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Americaand the worldfell in love with Marty, the first film to win* both the Best Picture OscarÂ(r) and the Cannes Film Festival's Golden Palm. Nominated** for a total of eight Academy AwardsÂ(r), this timeless classic is rich in laughs and tearsa masterpiece of warm-hearted storytelling (The Hollywood Reporter). I ve been looking for a girl every Saturday night of my life, says Marty Piletti (Ernest Borgnine). Yet, despite all his efforts, this 34-year-old Bronx butcher remains as shy and uncomfortable around women today as on the day he was born. So when he meets Clara (Betsy Blair), a lonely schoolteacher who's just as smitten with himas he is with her, Marty's on top of the world. But not everyone around him shares Marty's joy. Andwhen his friends and family continually find fault with Clara, even Marty begins to question his newfound love until he discovers, in an extraordinary way, the strength and courage to follow his heart. *1955 **1955: Best Picture (won), Actor (Borgnine, won), Director (won), Supporting Actor (Joe Mantell), Supporting Actress (Blair), Screenplay (won), B&W Cinematography, Art Direction/Set Decoration (B&W)
Originally broadcast as a 50-minute drama on Philco Television Playhouse in 1953, Marty ensured Paddy Chayefsky's status as one of the greatest writers of television's golden age. When Chayefsky, director Delbert Mann, and actor Ernest Borgnine reunited for this 90-minute film version, the play had been polished with extra scenes, further perfecting Chayefsky's timeless study of loneliness and heartbreak. And the film, in which Borgnine excels as the single, 35-year-old "fat and ugly" butcher Marty Pilletti, received well-deserved Oscars® for Best Picture, Director, Actor, and Screenplay. Although Chayefsky's central theme is the pain of being unwanted (as felt by Marty himself as well as his elderly Aunt Catherine, who's become a burden to her married daughter), the film is never somber or depressing, and achieves a rare quality of honesty, humor, and hopefulness without resorting to artifice or sentiment.
Marty's just about given up on love when he meets plain-looking Clara (Betsy Blair), a 29-year-old teacher who's endured similar cycles of rejection. Much of Marty explores the simple decency of these characters, their admirable qualities and mutual connection, and the slow escalation of self-esteem that will hold them together. Marty is a supremely compassionate film, but it's also an entertaining one, trimmed (like a good butcher's meat) of any dramatic fat. And although Blair (who earned an Oscar nomination) is superb in her role, it's worth noting that she's more conventionally "attractive" than Nancy Marchand (late of The Sopranos), who played Clara with arguably greater authenticity in the original 1953 telecast. --Jeff Shannon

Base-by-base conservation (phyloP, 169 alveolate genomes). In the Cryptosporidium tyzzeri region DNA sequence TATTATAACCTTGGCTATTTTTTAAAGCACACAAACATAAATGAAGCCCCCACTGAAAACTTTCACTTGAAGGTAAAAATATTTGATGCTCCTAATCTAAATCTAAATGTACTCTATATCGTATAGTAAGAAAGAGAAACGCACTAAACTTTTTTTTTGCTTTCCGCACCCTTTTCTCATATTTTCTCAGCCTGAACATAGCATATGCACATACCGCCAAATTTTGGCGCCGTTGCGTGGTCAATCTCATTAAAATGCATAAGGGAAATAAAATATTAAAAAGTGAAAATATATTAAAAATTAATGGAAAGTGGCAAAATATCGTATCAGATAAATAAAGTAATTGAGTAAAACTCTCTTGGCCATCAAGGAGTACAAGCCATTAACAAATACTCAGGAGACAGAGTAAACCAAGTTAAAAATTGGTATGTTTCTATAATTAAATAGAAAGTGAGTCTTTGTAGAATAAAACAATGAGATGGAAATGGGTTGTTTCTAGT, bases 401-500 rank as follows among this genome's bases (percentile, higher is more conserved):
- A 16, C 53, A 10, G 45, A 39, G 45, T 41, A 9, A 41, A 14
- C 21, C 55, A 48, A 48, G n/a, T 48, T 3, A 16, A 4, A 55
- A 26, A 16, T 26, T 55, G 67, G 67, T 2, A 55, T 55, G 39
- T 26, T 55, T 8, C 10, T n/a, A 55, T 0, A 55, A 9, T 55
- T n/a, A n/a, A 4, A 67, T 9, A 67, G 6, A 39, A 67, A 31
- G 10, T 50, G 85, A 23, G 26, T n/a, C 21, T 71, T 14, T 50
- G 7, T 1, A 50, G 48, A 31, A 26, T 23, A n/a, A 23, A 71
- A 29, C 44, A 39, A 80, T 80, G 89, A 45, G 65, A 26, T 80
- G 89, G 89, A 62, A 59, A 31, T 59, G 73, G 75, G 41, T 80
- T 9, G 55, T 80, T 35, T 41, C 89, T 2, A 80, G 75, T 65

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Top customer reviews
One night at an upscale nightclub Marty meets a kindred spirit: Clara, an intelligent, plain girl with dreams of her own.
Over many cups of coffee the two share heartfelt conversation and reveal their dreams to one another. Still, friends and family judge. In the end, however, true love prevails as Marty firmly resolves to explore a new world of possibility with Clara.
An uplifting gem with a timeless message. The dialogue is superb. And the simplicity of the story does not detract from its sheer entertainment value as Marty's mother and aunt provide archetypes of Italian culture that add just the right amount of humor to balance the more tender moments!
My only disappointment is that the DVD version cuts three to four minutes of footage as Clara spoke with her parents about her date with Marty. It was such a lovely scene and the movie is not that lengthy to start with. I hope they repackage this DVD and add those to create a theatrical version. In fact, it's my dream to see a 4 disc or a last 2-double sided discs that would include the director's cut, the original theatrical version, the 1953 TV version, and a documentary/commentary about the making of the movie.
One of the best movies ever filmed! Well-deserved Oscar for best picture and Borgnine for best actor!
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It plays so true to this day
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